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Reviews > Cook Gear > Stoves > JetBoil Flash Stove > Test Report by Andrew Henrichs
Jetboil Flash Stove
Test Series by Andy Henrichs
January 28, 2010
When I first unpacked the Jetboil, I was very impressed with how well everything was stowed away. The legs on the orange tripod fold inwards and take up very little space when packing. The tripod attaches very firmly to small or large fuel canisters. When first trying it out, it actually took some prying before I could get the tripod to release the canister. The tripod, burner, and a small fuel canister fit inside the cup with about .5 in (1.3 cm) to spare. The burner and fuel canister can be stowed connected or separated. The burner uses standard thread screw-on style fuel canisters. The base cover attaches to the base of the cup with three small plastic tabs. Slot them into corresponding holes in the base of the cup, give it a quarter turn, and the base cover is attached. This cover also serves as a measuring cup with a small lip that marks 1 C (250 mL). On the interior of the cup, there is an engraved line halfway up the side with the words "Max Safe Fill 2 Cups." While the cup can hold 1 L (4 cups) of liquid, this much liquid would likely boil over when heated.
When assembled, the unit is quite solid. The burner attaches to the cup by slotting some small metal bumps into corresponding grooves and twisting to lock. I was impressed that the Jetboil Flash is quite stable even when the cup is filled with water. When the Flash arrived I found a previously used fuel canister from another stove manufacturer, screwed it onto the Jetboil, and lit it up. It ignited without any problems, but I was less than impressed with the heat output. It just sounded wimpy. I soon realized that was because the fuel canister I was using was nearly empty. I proceeded to use the Flash three times over the next two days while camping and hiking. Each use, I boiled 2 C (.5 L) of water for tea and timed how long the water took to boil. The first two uses were with the nearly-empty fuel canister. Both of these uses took place at an elevation of approximately 8,300 ft (2,500 m). Temperatures were approximately 40 F (4 C). The water took six minutes and 50 seconds to boil during the first use and seven minutes and 30 seconds to boil during the second use. I used 10 g (.4 oz) of fuel to boil these 4 C (1 L). The final use was with a brand new Jetboil fuel canister at an elevation of 12,000 ft (3,700 m). The air temperature was approximately 65 F (18 C). The new canister made a huge difference. The stove lit with a roar and the 2 C (.5 L) of water boiled in three minutes. Not what Jetboil claims, but not bad nonetheless. I found that the temperature indicator does indeed turn orange when the contents are hot, but it completes the change before the contents are actually boiling. During the next phase of the test, I will measure the temperature of the water to determine at what temperature the indicator is totally orange. When hiking, I stowed the Flash in a water bottle pocket on the side of my fanny pack. It would occasionally rattle as my travels led me over rocks and around logs, but this could easily be remedied by stuffing a bandanna in the top of the Flash before I put the lid on. So far I've been very happy with the Jetboil, but I have a lot more testing to do.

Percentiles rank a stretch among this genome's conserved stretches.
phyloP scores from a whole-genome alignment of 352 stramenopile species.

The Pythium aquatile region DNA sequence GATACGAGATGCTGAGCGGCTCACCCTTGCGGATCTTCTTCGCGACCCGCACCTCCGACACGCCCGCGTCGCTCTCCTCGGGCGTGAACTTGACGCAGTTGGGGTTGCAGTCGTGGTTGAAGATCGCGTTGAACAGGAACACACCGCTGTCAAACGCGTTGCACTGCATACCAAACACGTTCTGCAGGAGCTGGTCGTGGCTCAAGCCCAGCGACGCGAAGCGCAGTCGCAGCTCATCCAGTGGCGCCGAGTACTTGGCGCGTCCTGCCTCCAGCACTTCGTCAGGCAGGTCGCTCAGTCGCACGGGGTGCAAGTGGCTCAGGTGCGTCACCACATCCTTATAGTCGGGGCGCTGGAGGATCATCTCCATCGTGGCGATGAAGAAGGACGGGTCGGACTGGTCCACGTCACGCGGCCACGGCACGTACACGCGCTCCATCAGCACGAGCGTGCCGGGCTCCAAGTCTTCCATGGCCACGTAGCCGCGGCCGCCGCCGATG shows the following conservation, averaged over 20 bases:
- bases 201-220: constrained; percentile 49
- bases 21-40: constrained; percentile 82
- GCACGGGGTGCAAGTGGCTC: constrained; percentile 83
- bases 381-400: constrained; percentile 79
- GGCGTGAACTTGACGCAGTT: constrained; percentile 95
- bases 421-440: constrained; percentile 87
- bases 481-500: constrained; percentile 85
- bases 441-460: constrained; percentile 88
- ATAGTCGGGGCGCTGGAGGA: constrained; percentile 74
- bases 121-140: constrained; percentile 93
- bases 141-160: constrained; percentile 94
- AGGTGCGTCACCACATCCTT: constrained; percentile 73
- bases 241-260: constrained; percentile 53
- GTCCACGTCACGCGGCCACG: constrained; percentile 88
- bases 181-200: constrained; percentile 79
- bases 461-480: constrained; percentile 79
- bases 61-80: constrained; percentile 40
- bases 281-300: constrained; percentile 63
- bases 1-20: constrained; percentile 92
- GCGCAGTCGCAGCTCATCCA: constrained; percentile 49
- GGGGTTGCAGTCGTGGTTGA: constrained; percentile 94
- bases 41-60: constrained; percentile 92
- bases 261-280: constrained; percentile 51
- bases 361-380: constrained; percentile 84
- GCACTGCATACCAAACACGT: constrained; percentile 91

I have used this stove system five times on three separate days during the Field Report phase. All three days were in the Indian Peaks Wilderness Area in Colorado. The first use was while hiking to an alpine lake in the central portion Indian Peaks Wilderness. I used the stove system at both the trailhead as well as the lake to make tea and warm up. The elevation at the trailhead was approximately 8,500 ft (2,600 m). At the lake, it was approximately 11,500 ft (3,500 m). The day was sunny but quite cold. There was a stiff wind out of the west and that kept the temperature at the lake around 25 F (-4 C). When I arrived at the lake, I encountered wind-deposited snow up to 2 ft (0.6 m) deep. I was able to find a clear spot on a rock to rest and fire up the stove. The second and third use were in the same area of the northern section of the Indian Peaks Wilderness. Both times, I went on a 10 mile (16 km) round-trip ski tour towards Sawtooth Mountain. The first time, I again brewed up a cup of tea at both the trailhead and the ridge I stopped at. The elevation of the trailhead was approximately 9,000 ft (2,700 m) and the elevation of the ridge I stopped at was 11,000 ft (3,400 m). Temperatures ranged from 25 F (-4 C) in the morning to 35 F (2 C) in the afternoon. Again, there was a steady wind that kept the wind chill cool. The third use was along the identical route of my previous visit. This time, I continued up the ridge to approximately 11,500 ft (3,500 m). It was much colder on this trip, with a high of only 20 F (-7 C). It was quite sunny with minimal cloud cover and almost no wind.